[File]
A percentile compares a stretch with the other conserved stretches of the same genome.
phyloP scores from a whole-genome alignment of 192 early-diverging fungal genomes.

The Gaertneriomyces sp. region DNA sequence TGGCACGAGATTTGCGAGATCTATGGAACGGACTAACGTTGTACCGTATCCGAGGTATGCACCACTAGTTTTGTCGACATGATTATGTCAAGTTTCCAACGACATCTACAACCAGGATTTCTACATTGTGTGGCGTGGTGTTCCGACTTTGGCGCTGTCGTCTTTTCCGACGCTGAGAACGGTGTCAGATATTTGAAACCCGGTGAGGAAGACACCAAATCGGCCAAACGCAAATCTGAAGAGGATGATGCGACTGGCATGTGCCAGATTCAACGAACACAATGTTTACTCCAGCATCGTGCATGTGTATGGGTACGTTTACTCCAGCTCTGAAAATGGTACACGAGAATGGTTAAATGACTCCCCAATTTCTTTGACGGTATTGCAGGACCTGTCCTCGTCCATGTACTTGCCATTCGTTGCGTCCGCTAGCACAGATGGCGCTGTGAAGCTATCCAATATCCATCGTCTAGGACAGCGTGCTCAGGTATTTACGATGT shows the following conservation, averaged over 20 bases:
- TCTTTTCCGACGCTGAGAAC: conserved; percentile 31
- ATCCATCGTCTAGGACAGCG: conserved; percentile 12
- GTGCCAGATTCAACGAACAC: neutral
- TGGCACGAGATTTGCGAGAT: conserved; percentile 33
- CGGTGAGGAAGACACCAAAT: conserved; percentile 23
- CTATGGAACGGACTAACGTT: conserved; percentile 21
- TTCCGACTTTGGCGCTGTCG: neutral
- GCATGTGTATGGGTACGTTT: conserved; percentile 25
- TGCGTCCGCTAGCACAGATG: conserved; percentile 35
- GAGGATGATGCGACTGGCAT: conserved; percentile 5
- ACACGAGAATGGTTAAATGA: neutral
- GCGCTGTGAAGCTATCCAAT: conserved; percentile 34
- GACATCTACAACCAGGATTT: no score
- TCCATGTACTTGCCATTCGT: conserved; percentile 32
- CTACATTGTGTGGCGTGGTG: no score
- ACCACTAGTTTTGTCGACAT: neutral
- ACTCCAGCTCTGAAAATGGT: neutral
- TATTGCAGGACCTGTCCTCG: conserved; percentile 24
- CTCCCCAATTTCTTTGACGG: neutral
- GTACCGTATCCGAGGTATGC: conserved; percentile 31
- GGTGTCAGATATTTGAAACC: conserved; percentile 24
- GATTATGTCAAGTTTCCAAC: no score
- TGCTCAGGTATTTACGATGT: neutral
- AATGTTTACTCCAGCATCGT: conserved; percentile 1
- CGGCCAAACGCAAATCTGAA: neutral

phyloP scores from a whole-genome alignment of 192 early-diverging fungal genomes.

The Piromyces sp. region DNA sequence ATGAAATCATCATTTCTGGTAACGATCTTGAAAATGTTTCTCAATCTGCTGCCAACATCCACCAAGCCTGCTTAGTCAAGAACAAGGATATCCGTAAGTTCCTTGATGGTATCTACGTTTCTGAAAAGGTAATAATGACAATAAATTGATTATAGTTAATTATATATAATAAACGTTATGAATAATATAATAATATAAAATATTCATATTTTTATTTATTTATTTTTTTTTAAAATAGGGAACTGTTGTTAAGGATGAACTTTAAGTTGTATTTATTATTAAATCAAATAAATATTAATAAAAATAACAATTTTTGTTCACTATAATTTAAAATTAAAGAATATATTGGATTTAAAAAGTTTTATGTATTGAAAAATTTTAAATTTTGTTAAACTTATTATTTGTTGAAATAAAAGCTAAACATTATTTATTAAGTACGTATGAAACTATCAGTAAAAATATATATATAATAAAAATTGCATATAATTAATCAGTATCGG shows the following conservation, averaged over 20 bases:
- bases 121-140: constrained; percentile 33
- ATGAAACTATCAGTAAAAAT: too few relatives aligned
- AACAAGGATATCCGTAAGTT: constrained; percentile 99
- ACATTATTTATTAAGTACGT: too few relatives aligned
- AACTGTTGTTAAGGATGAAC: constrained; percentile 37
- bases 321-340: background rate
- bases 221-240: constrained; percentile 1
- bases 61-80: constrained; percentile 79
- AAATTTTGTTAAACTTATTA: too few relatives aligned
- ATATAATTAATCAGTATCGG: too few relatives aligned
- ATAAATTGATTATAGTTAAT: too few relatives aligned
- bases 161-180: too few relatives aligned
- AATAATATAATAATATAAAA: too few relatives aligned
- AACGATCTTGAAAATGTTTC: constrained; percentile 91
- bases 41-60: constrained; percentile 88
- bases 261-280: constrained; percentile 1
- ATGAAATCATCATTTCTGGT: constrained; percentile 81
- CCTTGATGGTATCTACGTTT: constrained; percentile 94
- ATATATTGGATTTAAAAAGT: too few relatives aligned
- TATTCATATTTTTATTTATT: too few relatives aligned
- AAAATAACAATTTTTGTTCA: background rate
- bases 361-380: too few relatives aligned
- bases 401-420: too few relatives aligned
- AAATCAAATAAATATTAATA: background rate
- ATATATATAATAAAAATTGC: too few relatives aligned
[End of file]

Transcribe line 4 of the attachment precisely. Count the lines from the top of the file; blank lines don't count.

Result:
- TCTTTTCCGACGCTGAGAAC: conserved; percentile 31